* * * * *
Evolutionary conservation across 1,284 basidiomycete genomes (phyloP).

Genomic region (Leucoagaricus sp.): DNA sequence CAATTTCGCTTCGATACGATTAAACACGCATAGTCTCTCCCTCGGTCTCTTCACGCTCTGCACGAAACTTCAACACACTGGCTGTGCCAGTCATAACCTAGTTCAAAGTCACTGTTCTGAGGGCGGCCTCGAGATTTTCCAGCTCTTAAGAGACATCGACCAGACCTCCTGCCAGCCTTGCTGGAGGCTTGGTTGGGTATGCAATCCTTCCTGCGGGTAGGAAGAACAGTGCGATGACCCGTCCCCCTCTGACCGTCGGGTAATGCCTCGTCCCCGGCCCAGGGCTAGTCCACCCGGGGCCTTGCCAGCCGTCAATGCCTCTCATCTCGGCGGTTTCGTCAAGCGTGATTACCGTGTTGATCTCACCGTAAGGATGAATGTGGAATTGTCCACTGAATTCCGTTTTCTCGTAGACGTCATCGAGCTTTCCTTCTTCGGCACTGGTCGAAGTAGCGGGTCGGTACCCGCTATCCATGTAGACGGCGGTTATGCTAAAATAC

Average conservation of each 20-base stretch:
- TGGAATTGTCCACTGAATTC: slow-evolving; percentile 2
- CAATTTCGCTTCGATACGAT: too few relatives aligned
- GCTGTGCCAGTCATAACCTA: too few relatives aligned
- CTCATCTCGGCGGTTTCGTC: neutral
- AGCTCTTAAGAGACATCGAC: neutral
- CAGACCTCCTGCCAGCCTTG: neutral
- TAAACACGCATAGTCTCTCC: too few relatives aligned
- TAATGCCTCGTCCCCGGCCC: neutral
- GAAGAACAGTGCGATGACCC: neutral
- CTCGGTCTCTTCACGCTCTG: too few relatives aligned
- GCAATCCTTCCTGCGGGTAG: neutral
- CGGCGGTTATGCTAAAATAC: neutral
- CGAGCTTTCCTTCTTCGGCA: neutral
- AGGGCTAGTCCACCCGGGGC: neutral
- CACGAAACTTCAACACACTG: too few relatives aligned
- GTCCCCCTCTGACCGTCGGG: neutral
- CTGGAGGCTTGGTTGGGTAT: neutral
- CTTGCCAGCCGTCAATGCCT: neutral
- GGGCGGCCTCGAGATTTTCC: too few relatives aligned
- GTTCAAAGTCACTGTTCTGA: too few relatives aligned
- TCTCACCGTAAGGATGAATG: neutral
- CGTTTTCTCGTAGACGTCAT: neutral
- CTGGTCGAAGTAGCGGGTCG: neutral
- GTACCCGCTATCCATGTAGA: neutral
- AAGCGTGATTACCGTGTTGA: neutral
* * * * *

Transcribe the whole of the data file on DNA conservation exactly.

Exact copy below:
Evolutionary conservation across 1,284 basidiomycete genomes (phyloP).

Genomic region (Leucoagaricus sp.): DNA sequence CAATTTCGCTTCGATACGATTAAACACGCATAGTCTCTCCCTCGGTCTCTTCACGCTCTGCACGAAACTTCAACACACTGGCTGTGCCAGTCATAACCTAGTTCAAAGTCACTGTTCTGAGGGCGGCCTCGAGATTTTCCAGCTCTTAAGAGACATCGACCAGACCTCCTGCCAGCCTTGCTGGAGGCTTGGTTGGGTATGCAATCCTTCCTGCGGGTAGGAAGAACAGTGCGATGACCCGTCCCCCTCTGACCGTCGGGTAATGCCTCGTCCCCGGCCCAGGGCTAGTCCACCCGGGGCCTTGCCAGCCGTCAATGCCTCTCATCTCGGCGGTTTCGTCAAGCGTGATTACCGTGTTGATCTCACCGTAAGGATGAATGTGGAATTGTCCACTGAATTCCGTTTTCTCGTAGACGTCATCGAGCTTTCCTTCTTCGGCACTGGTCGAAGTAGCGGGTCGGTACCCGCTATCCATGTAGACGGCGGTTATGCTAAAATAC

Average conservation of each 20-base stretch:
- TGGAATTGTCCACTGAATTC: slow-evolving; percentile 2
- CAATTTCGCTTCGATACGAT: too few relatives aligned
- GCTGTGCCAGTCATAACCTA: too few relatives aligned
- CTCATCTCGGCGGTTTCGTC: neutral
- AGCTCTTAAGAGACATCGAC: neutral
- CAGACCTCCTGCCAGCCTTG: neutral
- TAAACACGCATAGTCTCTCC: too few relatives aligned
- TAATGCCTCGTCCCCGGCCC: neutral
- GAAGAACAGTGCGATGACCC: neutral
- CTCGGTCTCTTCACGCTCTG: too few relatives aligned
- GCAATCCTTCCTGCGGGTAG: neutral
- CGGCGGTTATGCTAAAATAC: neutral
- CGAGCTTTCCTTCTTCGGCA: neutral
- AGGGCTAGTCCACCCGGGGC: neutral
- CACGAAACTTCAACACACTG: too few relatives aligned
- GTCCCCCTCTGACCGTCGGG: neutral
- CTGGAGGCTTGGTTGGGTAT: neutral
- CTTGCCAGCCGTCAATGCCT: neutral
- GGGCGGCCTCGAGATTTTCC: too few relatives aligned
- GTTCAAAGTCACTGTTCTGA: too few relatives aligned
- TCTCACCGTAAGGATGAATG: neutral
- CGTTTTCTCGTAGACGTCAT: neutral
- CTGGTCGAAGTAGCGGGTCG: neutral
- GTACCCGCTATCCATGTAGA: neutral
- AAGCGTGATTACCGTGTTGA: neutral